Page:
My point from all this is that we, as creators and artists for our respective crafts, owe ourselves the freedom of living in the moment. The sweet release of not thinking about our work in terms of return, end result, reaction, or anything else is so beautiful it can literally save our lives. I’ve mentioned several times before that my writing saved my life, and I know people whose talents and passions have done the same for them. If we offer ourselves the chance to create, without tangles, without expectations, without considering where it could go or where it could take us our art will feel richer and fuller than we could imagine. Utilizing the true freedom of passion and giving yourself the ability to create without thinking about the end result is the exact reason art exists.
I’ve often heard various quotes from different artists and influencers throughout history that, more or less, say it doesn’t matter how good or bad your creation is as long as you let yourself create it. That message has always been important, but it was only after dealing with this recent development that it hit me just how true it is. So, that is the challenge I want to issue to all of my creative readers here. Be free. Offer yourself the gift of creation without expectation. It doesn’t matter how good or bad your creation is. It’s yours. You need to do it for you, not for anyone or anything else. You should create because it is important to you, because it is your passion. You should not be afraid to create because you think you aren’t good enough. There is no such thing as good enough.
True creative freedom means it doesn’t matter how good or bad you are at something, you just DO. Create. Feel. Be alive. Be passionate. Let it out. The next time you set out to create, don’t think about the quality of the work. Just create. If you suck, suck. But do it honestly. If you are singer, don’t be afraid to belt it out, even if you sound like an elephant seal with laryngitis. If you play music, play to your heart’s content, even if you sound like a ghostly cacophony of rusted hinges. Do not allow fear of comparison stop your passion in its tracks. Just free yourself and let the passion flow.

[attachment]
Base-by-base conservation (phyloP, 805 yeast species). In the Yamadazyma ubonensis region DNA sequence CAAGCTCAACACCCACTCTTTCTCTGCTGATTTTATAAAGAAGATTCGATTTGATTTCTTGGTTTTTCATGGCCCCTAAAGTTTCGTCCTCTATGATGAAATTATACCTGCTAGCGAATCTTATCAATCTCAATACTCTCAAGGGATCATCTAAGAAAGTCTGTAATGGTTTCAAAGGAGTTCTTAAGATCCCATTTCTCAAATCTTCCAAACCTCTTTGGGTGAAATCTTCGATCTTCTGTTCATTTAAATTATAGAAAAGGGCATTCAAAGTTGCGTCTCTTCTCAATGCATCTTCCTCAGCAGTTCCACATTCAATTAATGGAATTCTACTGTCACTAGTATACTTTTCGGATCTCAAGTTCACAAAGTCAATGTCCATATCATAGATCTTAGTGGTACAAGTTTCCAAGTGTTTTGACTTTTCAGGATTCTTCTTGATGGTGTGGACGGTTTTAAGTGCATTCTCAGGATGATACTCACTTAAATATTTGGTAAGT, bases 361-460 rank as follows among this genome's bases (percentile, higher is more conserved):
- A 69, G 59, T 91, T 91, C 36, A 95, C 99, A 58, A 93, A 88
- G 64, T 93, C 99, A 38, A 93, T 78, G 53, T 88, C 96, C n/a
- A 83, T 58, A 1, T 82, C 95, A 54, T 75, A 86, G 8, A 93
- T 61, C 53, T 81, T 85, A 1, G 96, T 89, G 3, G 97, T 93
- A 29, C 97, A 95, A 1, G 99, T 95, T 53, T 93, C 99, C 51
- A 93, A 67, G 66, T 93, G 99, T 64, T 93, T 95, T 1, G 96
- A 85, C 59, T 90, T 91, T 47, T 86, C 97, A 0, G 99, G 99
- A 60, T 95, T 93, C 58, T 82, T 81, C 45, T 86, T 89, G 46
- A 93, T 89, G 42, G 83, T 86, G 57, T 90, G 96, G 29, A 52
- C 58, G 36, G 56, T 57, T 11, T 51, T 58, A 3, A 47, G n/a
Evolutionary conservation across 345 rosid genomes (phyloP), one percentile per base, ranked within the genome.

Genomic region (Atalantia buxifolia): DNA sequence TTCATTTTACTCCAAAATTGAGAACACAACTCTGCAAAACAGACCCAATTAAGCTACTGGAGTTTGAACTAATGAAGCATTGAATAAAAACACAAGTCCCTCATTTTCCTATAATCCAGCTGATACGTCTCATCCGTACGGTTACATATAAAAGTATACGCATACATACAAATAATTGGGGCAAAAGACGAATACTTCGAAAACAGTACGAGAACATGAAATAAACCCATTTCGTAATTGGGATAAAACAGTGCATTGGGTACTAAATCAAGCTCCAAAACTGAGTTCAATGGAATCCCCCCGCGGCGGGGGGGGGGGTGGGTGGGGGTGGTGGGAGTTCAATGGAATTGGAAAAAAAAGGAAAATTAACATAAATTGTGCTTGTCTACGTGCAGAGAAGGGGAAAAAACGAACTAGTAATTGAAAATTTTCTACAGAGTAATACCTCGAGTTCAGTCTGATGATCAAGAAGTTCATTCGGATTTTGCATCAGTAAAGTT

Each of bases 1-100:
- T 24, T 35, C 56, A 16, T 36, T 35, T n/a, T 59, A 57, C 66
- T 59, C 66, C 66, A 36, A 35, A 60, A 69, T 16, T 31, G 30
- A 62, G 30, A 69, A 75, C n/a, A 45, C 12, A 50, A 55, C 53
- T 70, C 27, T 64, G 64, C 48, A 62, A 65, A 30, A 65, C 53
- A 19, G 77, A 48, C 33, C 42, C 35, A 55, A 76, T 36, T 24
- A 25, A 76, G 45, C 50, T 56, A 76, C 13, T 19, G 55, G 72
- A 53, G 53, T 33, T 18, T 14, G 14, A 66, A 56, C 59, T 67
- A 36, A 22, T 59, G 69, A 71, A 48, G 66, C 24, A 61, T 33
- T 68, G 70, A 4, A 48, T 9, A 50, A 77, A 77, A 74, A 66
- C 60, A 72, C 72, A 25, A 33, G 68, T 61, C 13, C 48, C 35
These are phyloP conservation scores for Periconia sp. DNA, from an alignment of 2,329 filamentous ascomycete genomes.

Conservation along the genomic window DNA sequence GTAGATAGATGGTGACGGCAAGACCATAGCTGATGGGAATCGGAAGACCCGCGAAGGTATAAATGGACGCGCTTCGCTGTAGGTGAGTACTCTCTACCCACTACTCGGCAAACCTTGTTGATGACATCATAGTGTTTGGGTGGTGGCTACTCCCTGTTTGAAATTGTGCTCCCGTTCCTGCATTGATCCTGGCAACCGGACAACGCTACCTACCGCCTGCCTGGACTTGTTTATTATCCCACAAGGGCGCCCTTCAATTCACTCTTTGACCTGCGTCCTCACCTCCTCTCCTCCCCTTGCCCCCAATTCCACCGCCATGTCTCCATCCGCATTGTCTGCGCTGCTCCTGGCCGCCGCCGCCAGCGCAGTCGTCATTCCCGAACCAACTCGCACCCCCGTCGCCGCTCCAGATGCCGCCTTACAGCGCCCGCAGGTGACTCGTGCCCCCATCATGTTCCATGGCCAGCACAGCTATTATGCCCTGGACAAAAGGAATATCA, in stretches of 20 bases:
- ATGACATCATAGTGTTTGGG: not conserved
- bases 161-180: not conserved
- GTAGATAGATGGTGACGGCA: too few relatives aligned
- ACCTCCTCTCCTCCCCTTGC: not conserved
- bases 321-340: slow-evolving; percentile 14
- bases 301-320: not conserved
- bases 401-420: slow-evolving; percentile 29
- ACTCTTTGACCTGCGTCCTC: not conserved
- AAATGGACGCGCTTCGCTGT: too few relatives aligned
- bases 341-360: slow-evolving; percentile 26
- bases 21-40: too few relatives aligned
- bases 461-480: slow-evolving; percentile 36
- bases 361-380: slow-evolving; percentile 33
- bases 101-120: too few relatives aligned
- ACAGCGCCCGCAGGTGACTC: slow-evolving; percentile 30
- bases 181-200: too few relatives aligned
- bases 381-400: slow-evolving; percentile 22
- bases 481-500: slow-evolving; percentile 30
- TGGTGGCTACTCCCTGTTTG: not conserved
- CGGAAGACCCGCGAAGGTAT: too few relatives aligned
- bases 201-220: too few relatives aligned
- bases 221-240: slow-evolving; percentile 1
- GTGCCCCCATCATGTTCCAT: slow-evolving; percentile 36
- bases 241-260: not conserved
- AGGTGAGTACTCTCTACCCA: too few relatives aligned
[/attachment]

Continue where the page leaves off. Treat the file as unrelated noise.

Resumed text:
I sincerely hope you will all take this message to heart and allow yourselves the freedom to create without expectations or limitations. If you are interested in some fun writing workshops, feel free to follow the link below to register. I know some of you aren’t anywhere near Lebanon, Va. and it won’t be possible to attend in person, but there is a Zoom option for the workshops if anyone is interested. We typically open the Zoom if we know someone is interested, so if you would like to attend that way please reach out to me and let me know that is your preference and we can make it happen. The first workshop is tomorrow, Thursday, 1/13/22. After this month, weather permitting, they will take place on the first Thursday of every month.
As always, I always love talking to anyone who resonates with my posts. If you feel like you can relate, or want to respond in any way feel free to reach out via comment or send me a message through my website.